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dc.creatorHare, Elizabeth
dc.creatorContreras Rojas, Javier
dc.creatorFlores, Deborah
dc.creatorJerez, Álvaro
dc.creatorNicolini Sánchez, José Humberto
dc.creatorOntiveros Sánchez de la Barquera, Jose Alfonso
dc.creatorAlmasy, Laura
dc.creatorEscamilla, Michael
dc.creatorRaventós Vorst, Henriette
dc.date.accessioned2014-05-26T15:32:58Z
dc.date.available2014-05-26T15:32:58Z
dc.date.issued2011
dc.identifier.citationhttp://www.sciencedirect.com/science/article/pii/S0165032711002242es
dc.identifier.urihttps://hdl.handle.net/10669/11065
dc.descriptionartículo (arbitrado, versión corrección de prueba). Universidad de Costa Rica, Centro de Investigación en Biología Celular y Molecular, 2011. Este documento es privado debido a limitaciones de derechos de autores
dc.description.abstractBipolar disorder (BPD) has been associated with variations in personality dimensions, but the nature of this relationship has been unclear. Inthis study, theheritabilities of BPDandtheBig Five personality factors and the genetic correlationsbetweenBPDandpersonalityfactorsarereported. Methods: The participants in this study were 1073 individuals from172 families of Mexican or Central American ancestry. Heritabilities and genetic correlations were calculated under a polygenic model using the maximum-likelihood method of obtaining variance components implemented in the SOLAR software package. Results: Heritabilities of 0.49, 0.43, and 0.43 were found for the narrowest phenotype (schizoaffective bipolar and bipolar I), the intermediate phenotype (schizoaffective bipolar, bipolar I, and bipolar II), and the broadest phenotype (schizoaffective bipolar, bipolar I, bipolar II, and recurrent depression), respectively. For the Big Five personality factors, heritabilities were 0.25 for agreeableness, 0.24 for conscientiousness, 0.24 for extraversion, 0.23 for neuroticism, and 0.32 for openness to experience. For the narrowest phenotype, a significant negative correlation (−0.32) with extraversionwas found. For the broadest phenotype, negative correlations were found for agreeableness (−0.35), conscientiousness (−0.39), and extraversion (−0.44). A positive correlation (0.37) was found with neuroticism. Limitations: It is not possible to determine whether aspects of personality are factors in the development of bipolar disorder or vice versa. The short formof theNEOdoesnotprovide the ability to examine in detail which facets of extraversion are most closely related to bipolar disorder or to compare our results with studies that have used the long version of the scale. Conclusions: This study establishes a partial genetic basis for the Big Five personality factors in this set of families, while the environmental variances demonstrate that non-genetic factors are also important in their influence on bipolar and personality phenotypes. BPD may be most associated with decreased extraversion (less interactionwithone's surroundings)becausepatients spendmore time in depressive than manic states.es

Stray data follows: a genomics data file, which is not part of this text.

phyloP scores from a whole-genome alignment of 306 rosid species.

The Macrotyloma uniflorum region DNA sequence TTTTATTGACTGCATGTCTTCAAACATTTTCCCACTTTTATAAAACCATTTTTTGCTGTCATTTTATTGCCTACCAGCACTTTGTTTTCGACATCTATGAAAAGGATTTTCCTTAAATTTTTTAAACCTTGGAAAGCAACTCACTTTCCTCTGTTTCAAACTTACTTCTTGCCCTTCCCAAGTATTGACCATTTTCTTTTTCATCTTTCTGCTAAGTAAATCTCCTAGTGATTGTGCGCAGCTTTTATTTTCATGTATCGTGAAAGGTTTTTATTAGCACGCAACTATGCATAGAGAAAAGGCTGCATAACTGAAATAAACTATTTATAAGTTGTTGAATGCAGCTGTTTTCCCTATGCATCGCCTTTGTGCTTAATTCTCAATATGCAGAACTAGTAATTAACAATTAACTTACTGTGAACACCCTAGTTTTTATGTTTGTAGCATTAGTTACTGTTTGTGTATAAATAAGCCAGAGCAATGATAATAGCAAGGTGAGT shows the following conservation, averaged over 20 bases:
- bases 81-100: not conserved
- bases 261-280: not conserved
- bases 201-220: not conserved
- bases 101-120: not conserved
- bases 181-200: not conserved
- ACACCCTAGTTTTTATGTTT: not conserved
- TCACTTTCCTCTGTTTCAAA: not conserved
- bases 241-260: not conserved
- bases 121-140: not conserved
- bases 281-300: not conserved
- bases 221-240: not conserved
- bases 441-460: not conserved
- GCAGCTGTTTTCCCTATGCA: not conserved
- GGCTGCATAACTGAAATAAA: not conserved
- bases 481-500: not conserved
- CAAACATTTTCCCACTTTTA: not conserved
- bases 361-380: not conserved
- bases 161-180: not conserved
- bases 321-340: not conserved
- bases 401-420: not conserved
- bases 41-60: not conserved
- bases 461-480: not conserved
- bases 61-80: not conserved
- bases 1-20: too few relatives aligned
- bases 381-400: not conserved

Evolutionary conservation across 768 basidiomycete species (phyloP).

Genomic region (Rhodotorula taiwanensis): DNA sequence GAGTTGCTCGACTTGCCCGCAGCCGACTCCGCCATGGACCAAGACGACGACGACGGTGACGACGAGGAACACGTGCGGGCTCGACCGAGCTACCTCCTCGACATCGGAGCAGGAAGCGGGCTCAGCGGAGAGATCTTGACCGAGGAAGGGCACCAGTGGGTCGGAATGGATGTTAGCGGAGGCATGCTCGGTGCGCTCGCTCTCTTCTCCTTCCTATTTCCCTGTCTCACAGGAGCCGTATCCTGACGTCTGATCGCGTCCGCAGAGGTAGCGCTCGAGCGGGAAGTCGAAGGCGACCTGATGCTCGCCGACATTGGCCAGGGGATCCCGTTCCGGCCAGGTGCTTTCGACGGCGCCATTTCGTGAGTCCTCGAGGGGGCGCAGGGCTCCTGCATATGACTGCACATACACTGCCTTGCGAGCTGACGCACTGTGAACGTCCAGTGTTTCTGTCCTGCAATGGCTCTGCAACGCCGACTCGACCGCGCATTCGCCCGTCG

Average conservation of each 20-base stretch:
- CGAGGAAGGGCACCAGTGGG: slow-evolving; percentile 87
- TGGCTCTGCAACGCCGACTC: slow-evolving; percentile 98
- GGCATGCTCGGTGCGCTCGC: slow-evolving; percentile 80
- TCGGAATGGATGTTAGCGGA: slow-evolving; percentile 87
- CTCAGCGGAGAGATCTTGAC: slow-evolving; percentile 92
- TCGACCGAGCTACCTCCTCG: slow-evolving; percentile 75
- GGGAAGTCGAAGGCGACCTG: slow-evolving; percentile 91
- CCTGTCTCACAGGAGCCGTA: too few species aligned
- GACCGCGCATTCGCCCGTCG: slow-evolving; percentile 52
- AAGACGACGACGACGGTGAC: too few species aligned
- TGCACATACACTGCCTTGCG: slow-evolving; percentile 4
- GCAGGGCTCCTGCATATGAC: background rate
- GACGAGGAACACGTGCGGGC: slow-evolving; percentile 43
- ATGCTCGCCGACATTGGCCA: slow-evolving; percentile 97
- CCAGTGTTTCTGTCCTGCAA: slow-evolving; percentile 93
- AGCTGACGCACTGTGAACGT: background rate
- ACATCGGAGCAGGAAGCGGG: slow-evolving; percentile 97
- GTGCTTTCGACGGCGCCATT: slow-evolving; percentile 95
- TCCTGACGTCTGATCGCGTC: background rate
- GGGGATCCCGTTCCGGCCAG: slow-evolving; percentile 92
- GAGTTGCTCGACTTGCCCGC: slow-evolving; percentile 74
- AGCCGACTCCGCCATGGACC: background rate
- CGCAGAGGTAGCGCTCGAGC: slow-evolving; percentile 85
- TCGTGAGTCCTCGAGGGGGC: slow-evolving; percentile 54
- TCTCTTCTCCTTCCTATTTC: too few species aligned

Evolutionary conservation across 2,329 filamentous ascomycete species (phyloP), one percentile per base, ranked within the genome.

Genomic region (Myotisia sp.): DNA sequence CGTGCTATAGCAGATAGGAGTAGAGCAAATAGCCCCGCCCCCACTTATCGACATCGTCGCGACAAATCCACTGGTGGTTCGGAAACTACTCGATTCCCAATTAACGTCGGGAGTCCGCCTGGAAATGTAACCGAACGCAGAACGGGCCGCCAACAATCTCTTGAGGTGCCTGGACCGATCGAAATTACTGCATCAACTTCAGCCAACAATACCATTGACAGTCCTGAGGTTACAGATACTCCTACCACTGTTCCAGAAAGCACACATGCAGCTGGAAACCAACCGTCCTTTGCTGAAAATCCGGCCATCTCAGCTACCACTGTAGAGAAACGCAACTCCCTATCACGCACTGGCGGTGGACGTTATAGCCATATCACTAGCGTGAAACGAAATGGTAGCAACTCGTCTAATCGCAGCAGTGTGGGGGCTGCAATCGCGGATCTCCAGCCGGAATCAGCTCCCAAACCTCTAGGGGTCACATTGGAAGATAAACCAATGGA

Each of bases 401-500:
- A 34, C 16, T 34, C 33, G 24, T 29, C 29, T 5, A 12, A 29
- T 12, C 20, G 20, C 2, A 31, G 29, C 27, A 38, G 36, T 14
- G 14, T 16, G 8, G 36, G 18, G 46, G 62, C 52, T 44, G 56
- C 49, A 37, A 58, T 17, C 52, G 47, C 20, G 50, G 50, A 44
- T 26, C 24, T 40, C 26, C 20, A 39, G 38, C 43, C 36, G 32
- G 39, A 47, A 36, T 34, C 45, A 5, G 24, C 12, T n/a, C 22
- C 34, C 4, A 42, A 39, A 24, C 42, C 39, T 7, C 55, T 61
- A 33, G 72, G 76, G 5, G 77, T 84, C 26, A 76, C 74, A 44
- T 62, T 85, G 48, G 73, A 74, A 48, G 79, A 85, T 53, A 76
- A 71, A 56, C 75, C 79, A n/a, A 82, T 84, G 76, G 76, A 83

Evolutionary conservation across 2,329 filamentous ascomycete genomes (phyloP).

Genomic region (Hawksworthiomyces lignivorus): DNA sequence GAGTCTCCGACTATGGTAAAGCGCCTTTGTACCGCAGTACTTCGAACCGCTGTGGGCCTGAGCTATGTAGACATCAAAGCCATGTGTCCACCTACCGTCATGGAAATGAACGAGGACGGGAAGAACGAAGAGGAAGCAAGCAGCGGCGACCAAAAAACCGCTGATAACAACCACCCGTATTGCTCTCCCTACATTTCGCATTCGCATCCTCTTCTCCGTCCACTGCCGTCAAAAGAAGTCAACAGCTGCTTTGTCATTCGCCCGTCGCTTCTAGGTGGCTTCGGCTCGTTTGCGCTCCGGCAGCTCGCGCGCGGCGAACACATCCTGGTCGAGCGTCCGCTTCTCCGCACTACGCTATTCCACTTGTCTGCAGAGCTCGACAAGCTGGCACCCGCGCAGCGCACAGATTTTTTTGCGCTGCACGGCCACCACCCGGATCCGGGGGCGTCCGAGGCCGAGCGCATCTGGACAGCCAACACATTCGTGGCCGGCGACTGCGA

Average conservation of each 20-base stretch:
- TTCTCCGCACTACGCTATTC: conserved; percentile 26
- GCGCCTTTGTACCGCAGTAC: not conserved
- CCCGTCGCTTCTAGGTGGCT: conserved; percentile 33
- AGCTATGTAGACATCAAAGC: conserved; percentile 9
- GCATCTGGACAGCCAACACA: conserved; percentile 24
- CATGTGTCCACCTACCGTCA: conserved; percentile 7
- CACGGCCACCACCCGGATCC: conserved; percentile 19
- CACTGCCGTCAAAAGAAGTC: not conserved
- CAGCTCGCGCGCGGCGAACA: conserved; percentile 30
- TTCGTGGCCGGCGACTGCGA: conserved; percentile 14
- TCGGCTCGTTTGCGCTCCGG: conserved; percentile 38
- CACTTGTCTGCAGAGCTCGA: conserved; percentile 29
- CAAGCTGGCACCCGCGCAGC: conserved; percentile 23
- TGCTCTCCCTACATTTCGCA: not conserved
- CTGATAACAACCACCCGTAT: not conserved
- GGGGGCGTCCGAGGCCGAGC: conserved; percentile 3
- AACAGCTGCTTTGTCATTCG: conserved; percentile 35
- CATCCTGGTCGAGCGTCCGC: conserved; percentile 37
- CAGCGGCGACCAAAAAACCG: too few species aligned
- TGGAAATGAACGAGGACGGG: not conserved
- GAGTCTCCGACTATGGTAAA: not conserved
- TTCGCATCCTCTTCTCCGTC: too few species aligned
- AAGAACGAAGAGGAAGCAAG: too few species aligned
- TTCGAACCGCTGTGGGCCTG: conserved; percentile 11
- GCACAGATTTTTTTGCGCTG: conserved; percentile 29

dc.description.sponsorshipUniversidad de Costa Ricaes
dc.language.isoen_USes
dc.publisherJournal of Affective Disorders xxx (2011) xxx–xxxes
dc.relationJournal of Affective Disorders Volume 136, Issue 3, February 2012, Pages 1027–1033es
dc.subjectTranstorno Bipolares
dc.subjectExtraversiónes
dc.subjectGenéticaes
dc.subjectTrastornos de la personalidades
dc.titleGenetic structure of personality factors and bipolar disorder in families segregating bipolar disorderes
dc.typeartículo científicoes_ES
dc.identifier.doi10.1016/j.jad.2011.04.057
dc.description.procedenceUCR::Vicerrectoría de Investigación::Unidades de Investigación::Ciencias Básicas::Centro de Investigación en Biología Celular y Molecular (CIBCM)es


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